I once heard a famous therapist say, "When a client comes into my office suffering from anxiety or depression, I tell them, 'Go home and commit to getting eight hours of sleep every night this week. When you wake, make your bed. Then come see me in a week and we'll talk.'" Why did he say that? Well, the doctor happens to be both smart and wise–smart because yes, studies show that sleep affects the brain and the brain directly affects mental health, and wise because getting healthy sleep for a week can act like a reset button that helps you to heal and view your life more positively. This can be especially true for teens and adolescents.

Sleep Gives Your Brain and Body Time to Heal

Healthy sleep has been proven to be the most important factor in predicting longevity, even more influential than exercise, diet, or genetics. Studies have shown that almost every system of the body is affected by the quality and quantity of sleep a person gets, especially the brain. Sleep gives the body's neurons a chance to shut down and repair themselves. Without that opportunity, neurons become so depleted and polluted through normal cellular activities that they begin to malfunction. Sleep provides cells with increased protein production that fuels growth and repairs damage incurred by stress and other factors. It is also integral to maintaining healthy emotional and social functioning.

But Most People Don't Get Enough Sleep

Our world seems to move faster and faster every day. With so much to do, we often sacrifice a healthy seven to nine hours of sleep in an effort to keep up. In a 2014 survey, 42% of Americans said they got less than seven hours of sleep on a typical night. And across the world, less than 50% of survey participants said that they were sleeping well every night. If you have been deprived of sleep for a few days, the amount of sleep you need increases. Sleep deprivation creates a sleep debt that your body will demand to have repaid at some point. Contrary to popular belief, your body doesn't actually adapt to getting inadequate sleep. However, you might get used to functioning with impaired judgment, slower reaction times, and foggy brain. The best way to repay a sleep debt is with consistent, adequate nighttime sleep and strategic napping.

The Effects of Sleep Deprivation

A sleep debt can have serious ramifications on your anxiety levels. One study shows that severe sleep deprivation increases one's state of anxiety, depression, and general distress relative to those who had a normal night of sleep. Another study shows that sleep deprived individuals reported a greater increase in anxiety during tasks and rated the likelihood of potential catastrophes as higher when sleep deprived, relative to when rested.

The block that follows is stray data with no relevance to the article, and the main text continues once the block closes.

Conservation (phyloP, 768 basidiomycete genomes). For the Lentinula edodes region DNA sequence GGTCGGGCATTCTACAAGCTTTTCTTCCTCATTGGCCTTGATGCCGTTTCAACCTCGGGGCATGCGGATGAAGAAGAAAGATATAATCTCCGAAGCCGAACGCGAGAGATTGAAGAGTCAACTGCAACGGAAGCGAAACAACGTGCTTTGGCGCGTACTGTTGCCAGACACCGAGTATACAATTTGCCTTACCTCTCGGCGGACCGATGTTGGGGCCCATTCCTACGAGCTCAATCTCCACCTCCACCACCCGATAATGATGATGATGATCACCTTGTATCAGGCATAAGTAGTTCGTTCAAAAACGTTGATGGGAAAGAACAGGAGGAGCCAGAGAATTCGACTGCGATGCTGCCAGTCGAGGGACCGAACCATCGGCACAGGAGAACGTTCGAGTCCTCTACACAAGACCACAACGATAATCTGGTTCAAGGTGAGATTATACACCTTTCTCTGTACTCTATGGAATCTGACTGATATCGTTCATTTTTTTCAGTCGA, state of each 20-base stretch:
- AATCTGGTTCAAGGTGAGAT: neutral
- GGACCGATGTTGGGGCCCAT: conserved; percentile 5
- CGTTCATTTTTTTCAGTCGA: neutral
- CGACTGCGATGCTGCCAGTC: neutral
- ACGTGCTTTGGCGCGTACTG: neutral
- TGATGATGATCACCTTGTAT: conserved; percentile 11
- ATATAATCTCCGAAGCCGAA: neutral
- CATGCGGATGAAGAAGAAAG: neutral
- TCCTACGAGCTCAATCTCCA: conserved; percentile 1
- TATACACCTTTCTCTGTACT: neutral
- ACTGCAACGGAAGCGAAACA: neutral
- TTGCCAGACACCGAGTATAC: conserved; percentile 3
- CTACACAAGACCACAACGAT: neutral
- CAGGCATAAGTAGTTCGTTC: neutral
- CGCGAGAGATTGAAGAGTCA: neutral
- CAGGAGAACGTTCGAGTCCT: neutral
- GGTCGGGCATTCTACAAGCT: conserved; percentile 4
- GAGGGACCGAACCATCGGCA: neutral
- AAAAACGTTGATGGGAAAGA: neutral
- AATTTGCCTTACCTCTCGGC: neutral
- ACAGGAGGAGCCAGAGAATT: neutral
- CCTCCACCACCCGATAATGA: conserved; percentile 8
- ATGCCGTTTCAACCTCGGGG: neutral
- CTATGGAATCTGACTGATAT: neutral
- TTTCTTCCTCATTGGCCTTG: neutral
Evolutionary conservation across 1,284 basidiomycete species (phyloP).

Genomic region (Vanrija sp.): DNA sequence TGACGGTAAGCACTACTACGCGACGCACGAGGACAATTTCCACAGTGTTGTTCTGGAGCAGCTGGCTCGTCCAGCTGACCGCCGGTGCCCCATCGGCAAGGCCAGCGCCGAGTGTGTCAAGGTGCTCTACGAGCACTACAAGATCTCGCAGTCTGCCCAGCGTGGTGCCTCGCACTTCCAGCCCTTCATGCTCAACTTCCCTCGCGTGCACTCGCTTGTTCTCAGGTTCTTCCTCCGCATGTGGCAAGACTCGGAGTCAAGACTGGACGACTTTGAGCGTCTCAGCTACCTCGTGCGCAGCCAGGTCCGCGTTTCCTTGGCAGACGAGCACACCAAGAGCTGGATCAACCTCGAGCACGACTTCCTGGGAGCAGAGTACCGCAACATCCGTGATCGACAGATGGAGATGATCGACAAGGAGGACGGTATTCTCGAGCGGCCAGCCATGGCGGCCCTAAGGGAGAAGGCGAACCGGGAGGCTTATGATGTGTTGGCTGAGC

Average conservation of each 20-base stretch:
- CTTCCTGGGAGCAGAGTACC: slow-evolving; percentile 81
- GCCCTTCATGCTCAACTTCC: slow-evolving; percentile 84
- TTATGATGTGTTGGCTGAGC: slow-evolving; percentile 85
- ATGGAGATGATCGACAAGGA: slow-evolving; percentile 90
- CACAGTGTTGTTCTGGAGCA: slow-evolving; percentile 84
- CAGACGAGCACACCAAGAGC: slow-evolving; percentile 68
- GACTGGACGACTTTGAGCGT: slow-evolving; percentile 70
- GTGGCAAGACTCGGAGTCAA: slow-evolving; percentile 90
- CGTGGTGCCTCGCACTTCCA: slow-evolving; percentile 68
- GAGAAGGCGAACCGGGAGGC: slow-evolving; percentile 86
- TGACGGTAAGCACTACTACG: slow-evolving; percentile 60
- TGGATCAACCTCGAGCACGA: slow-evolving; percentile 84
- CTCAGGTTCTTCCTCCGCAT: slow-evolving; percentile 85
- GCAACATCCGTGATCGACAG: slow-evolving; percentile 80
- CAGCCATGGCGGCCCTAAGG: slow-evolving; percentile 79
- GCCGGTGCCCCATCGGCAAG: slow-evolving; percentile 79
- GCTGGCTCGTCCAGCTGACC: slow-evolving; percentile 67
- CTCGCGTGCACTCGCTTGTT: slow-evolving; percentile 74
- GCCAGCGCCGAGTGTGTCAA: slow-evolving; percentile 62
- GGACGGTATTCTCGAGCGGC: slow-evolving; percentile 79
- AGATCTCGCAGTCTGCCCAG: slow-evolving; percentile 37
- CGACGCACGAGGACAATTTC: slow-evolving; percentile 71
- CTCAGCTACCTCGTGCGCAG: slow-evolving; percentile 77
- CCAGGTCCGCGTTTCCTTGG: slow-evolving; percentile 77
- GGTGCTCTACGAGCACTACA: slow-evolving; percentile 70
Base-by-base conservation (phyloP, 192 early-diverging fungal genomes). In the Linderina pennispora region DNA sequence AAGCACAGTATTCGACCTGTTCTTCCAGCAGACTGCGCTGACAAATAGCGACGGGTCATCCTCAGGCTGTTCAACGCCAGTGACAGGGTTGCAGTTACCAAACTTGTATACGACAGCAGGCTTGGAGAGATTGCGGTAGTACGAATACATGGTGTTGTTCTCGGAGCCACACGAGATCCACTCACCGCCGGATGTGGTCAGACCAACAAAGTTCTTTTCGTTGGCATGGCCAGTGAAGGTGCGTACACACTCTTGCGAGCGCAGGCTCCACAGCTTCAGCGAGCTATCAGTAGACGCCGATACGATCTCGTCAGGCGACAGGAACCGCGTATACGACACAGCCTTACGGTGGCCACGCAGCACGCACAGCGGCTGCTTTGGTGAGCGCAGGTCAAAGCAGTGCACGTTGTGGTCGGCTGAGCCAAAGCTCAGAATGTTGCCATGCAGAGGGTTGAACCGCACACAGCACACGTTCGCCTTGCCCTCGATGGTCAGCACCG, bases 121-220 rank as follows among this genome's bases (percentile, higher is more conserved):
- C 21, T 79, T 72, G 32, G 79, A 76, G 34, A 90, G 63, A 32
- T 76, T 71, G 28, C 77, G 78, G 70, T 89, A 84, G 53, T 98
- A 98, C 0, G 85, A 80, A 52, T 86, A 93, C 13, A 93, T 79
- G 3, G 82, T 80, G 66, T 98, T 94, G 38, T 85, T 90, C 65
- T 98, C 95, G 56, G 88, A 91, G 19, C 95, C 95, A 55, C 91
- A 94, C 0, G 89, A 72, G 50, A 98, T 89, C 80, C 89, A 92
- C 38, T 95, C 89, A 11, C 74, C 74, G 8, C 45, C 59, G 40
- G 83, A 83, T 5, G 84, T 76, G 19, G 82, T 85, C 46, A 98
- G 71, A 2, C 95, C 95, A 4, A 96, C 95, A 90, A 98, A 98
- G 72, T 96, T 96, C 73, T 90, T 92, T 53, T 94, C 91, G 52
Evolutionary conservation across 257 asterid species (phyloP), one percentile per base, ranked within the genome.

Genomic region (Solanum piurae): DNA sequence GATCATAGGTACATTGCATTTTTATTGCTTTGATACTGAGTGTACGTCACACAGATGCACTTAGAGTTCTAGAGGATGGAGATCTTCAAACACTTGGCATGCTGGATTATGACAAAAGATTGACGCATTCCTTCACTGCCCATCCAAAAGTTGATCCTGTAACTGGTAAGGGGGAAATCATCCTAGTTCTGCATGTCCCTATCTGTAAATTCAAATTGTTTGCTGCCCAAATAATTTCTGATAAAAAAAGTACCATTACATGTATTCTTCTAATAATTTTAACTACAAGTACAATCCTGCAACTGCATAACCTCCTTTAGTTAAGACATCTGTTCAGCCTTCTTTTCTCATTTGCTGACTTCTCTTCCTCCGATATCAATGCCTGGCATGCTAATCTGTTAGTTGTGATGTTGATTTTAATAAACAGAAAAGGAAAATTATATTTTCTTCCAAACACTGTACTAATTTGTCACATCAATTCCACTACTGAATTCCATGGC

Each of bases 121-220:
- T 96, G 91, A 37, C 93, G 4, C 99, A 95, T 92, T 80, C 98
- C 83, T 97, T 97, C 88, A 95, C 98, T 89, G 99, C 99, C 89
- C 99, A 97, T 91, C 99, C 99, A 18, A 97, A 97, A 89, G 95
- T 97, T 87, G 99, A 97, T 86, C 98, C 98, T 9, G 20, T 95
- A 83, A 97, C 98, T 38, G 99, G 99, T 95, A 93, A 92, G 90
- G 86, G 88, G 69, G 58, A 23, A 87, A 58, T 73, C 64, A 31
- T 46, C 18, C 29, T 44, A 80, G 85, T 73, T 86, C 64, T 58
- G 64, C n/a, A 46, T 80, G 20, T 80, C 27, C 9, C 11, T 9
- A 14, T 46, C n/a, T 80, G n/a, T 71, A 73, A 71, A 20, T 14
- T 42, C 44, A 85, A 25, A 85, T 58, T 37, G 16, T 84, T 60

How much you sleep each night also determines how well you can deal with anxiety and stress. When a person gets too little sleep, the deprivation acts as a chronic stressor that impairs brain functions and contributes to an overload on the body's systems. This overload contributes to memory loss, brain fog, confusion, and depression, making it more difficult for a person to deal with stress. Furthermore, sleep deprivation creates an imbalance in hormone levels that drive anxiety levels higher. Too little sleep also boosts adrenaline levels that can exacerbate existing anxiety issues.

Sleeping problems also occur in almost all people with depression. People suffering from depression often struggle with insomnia, and depressed people often awaken in the early hours of the morning and find themselves unable to fall back to sleep. Additionally, the amount of sleep a person gets influences symptoms stemming from mental disorders: for example, disrupted sleep can trigger agitation and hyperactivity in people with manic depression. Even in otherwise healthy people, extreme sleep deprivation can lead to what seems to be a psychotic state of paranoia and hallucinations.

Are You Sleep Deprived?

Once you know what to look for, sleep deprivation becomes pretty apparent. For instance, if you feel thirsty, hungry, mentally foggy, or forgetful, you could be sleep deprived. The same holds true if you feel aggressive. If you feel sleepy while driving, or drowsy during the day, even during boring activities, you haven't had enough sleep. Furthermore, if you often fall asleep within five minutes of your head hitting the pillow, you are probably suffering from severe sleep deprivation.

This is How Much Sleep You Need

The National Sleep Foundation recommends different amounts of sleep for various age ranges:

  • Newborns: 14-17 hours
  • 1-2 year olds: 11-14 hours
  • 3-5 year olds: 10-13 hours
  • 6-13 year olds: 9-11 hours
  • 14-17 year olds: 8-10 hours
  • 18-64 year olds: 7-9 hours
  • 65+ year olds: 7-8 hours


Find Your Optimal Bedtime

Now that you understand how important healthy sleep is to your mental health, why not start working towards getting appropriate sleep on regular basis? This week, start working to establish your optimal bedtime, the perfect first step towards feeling calmer and becoming healthier. Many of the benefits you will reap from good sleep will stem from establishing the most important part of your new routine–a schedule that provides you with seven to nine hours of sleep every night. Here are four tips to help you find your optimal bedtime:

1. Determine your sleep schedule

Determine an optimal wake up time that allows for a healthy 7-9 hours of sleep, then subtract 8 hours from that time. For example, if you need to wake at 6:00 am to leave for work at 7:00 am, your lights out bedtime would be 10:00 pm.

2. Set bedtime alarm

Let your alarm clock or cell phone to tell you when to go to bed. Set it at least 30-40 minutes before your bedtime to give you time to follow your bedtime routine and to fall asleep. Before you go to bed, remember to reset your alarm for your morning wake up time!

3. Wake before the alarm

Your goal is to wake before your morning alarm. If you find yourself waking before your morning alarm by about 10 minutes after three days of going to bed at your new optimal bedtime, then you've probably found your perfect bedtime!